Editorial Correspondence -- By: Anonymous
BSac 13:51 (Jul 1856) p. 665
An eminent scholar writes to us: — “I have before me a letter from Rev. Andrew T. Pratt, missionary of the American Board, dated Aintab, Aug. 1, 1855, portions of which relate to the boundaries of the Arabic and of the Armenian language, and to the course of the waters of Aintab.
“He states the northern boundary of the Arabic, on the authority of Rev. J. E. Ford of Aleppo (who has been over the ground), thus: ‘Commence at the mouth of the Asy river (see Stieler’s Map of Asiatic Turkey), follow the left bank so as to include Antioch, then to the Lake of Antioch and up its tributary the Afrin; then east, passing just south of Killis, to the Euphrates just south of Birejik; east, just south of Oorfa, then north of Mardin, and to the Tigris north of Djesirah. All south of this line is Arabic, except a few villages of Turkish-speaking Armenians in Kessab and vicinity, i.e. twenty or thirty miles south of Antioch.’
BSac 13:51 (Jul 1856) p. 666
‘The boundary of the Armenian is not so well defined. The Armenians are widely scattered in Asia Minor: in some places retaining their own language; in others, understanding Turkish best, though they sometimes speak, at home, a very poor and corrupt Armenian. They speak their own language in the district of Erzroom, of course; and if you begin at Lake Van on the east, and draw a line westward a little to the north of Diarbekr, then south of Malaria, south-west a little south of Albistan, and then to Si-nope, you will have enclosed the principal Armenian-speaking district. Aintab, Oorfa, Marash, Killis, Kaisarieh, Adana, and Diarbekr, are Turkish. West of this district, the Greeks are more numerous. But in the region around Constantinople, as Broosa, Kicomedia, etc., they use Armenian most. In Broosa, the Armenians almost lost their own language, but are gradually recovering it now.’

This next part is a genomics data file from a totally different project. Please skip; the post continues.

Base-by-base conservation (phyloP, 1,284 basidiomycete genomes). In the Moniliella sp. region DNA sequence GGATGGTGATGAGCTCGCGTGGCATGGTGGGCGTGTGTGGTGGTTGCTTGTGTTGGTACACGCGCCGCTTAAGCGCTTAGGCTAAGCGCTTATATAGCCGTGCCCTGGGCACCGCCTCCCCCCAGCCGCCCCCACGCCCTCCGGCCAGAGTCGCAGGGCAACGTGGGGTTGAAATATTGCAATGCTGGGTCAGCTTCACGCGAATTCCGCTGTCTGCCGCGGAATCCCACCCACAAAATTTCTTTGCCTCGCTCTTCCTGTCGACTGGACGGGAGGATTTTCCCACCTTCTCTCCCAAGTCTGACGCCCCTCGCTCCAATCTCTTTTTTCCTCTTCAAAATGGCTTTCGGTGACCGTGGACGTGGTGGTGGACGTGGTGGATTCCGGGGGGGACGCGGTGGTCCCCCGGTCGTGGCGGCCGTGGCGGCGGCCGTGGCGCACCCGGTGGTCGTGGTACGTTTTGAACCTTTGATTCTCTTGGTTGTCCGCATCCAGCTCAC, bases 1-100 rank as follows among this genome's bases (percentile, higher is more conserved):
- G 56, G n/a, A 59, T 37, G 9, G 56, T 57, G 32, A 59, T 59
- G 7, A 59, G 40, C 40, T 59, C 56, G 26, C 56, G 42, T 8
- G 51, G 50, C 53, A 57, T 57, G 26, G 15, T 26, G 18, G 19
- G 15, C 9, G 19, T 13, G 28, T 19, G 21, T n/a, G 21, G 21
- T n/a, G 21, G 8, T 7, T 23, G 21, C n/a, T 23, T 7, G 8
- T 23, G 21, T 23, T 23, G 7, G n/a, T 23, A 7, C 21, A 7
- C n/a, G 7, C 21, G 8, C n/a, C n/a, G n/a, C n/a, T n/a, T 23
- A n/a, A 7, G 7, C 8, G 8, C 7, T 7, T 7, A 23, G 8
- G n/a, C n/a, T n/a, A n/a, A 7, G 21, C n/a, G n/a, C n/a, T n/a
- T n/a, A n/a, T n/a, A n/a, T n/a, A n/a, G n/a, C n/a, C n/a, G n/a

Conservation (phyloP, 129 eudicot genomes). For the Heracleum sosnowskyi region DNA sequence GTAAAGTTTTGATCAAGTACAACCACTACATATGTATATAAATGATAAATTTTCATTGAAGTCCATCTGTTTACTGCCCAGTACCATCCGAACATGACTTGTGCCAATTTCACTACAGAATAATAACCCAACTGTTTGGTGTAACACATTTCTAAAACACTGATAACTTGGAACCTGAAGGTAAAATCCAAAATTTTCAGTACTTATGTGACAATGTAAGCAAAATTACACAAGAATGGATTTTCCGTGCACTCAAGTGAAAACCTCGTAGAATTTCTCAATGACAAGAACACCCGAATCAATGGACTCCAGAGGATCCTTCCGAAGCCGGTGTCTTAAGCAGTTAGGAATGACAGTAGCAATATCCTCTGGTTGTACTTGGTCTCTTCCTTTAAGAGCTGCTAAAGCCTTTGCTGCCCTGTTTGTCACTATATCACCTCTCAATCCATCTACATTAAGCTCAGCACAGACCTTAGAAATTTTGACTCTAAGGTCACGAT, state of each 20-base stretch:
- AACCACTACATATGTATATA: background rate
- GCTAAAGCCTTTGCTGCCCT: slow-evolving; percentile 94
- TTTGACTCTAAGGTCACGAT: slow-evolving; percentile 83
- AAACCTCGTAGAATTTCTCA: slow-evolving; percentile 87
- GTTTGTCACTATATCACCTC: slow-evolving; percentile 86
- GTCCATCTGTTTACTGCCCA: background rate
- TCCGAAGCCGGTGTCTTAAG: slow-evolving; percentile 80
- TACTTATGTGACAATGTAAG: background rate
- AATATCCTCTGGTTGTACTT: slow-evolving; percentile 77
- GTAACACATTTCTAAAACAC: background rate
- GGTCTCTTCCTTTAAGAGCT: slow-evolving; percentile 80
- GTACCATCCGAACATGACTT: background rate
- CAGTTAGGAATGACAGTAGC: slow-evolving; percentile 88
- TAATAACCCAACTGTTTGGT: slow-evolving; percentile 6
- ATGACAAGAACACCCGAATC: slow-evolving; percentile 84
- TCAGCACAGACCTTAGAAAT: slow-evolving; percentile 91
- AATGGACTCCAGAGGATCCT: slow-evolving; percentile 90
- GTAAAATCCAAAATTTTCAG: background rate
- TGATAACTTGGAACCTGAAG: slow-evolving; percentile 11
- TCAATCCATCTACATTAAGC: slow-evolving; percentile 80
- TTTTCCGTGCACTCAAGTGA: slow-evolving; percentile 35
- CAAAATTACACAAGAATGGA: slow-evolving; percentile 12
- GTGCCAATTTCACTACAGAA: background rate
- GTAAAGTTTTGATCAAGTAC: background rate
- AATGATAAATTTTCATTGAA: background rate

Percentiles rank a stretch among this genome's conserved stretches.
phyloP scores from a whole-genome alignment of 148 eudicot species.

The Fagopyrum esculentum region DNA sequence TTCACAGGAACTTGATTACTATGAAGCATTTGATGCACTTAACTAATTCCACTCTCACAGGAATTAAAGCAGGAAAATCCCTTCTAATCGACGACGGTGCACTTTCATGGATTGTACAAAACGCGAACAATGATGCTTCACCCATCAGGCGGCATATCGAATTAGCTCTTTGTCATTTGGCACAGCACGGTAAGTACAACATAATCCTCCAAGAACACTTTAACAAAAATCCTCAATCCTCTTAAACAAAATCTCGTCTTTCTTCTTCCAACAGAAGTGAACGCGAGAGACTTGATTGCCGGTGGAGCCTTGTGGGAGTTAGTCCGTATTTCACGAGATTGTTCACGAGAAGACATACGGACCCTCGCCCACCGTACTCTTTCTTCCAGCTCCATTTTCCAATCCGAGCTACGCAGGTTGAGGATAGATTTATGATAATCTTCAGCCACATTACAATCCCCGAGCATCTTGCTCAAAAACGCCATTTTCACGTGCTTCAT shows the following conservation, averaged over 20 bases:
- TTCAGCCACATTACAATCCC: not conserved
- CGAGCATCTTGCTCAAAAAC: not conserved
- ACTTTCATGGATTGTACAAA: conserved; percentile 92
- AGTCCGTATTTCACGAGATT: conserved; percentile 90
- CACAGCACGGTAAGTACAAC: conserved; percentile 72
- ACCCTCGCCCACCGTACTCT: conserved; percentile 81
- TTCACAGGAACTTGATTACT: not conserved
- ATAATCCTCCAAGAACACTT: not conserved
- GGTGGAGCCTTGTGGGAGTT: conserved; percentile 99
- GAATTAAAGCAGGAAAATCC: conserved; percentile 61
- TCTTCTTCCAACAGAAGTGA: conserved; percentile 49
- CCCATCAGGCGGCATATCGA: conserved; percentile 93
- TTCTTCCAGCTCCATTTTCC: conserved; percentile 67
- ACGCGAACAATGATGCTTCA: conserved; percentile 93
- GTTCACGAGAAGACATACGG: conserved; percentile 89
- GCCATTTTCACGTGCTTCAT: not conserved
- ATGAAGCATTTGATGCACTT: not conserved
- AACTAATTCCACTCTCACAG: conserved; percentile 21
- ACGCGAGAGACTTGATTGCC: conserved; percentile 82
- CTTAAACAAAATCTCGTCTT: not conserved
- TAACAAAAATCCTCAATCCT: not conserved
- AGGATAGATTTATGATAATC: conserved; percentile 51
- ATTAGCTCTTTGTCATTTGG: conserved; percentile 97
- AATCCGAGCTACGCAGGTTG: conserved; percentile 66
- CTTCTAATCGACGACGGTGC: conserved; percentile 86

‘A year ago,’ says Mr. Pratt, ‘in company with Mr. Ford of Aleppo, I spent a day in determining a geographical question in reference to the waters of this region. We had often made inquiries, whether the waters of Aintab went to Aleppo, or to the Euphrates; and had received answers on both sides, some asserting the one, and some the other, positively. The maps too disagreed. We concluded to see for ourselves. We followed the Sajour, the river of Aintab, which is divided near the city and runs along (the two branches about a quarter of a mile apart) for two hours. There, between the two branches, is a very large and beautiful spring, whose waters soon join one of the branches (i.e. the northern branch), and they flow on together, nearly south-east. Soon from this stream there separates a branch, carrying about half of its waters, which runs to the east and constitutes the Sajour, e...
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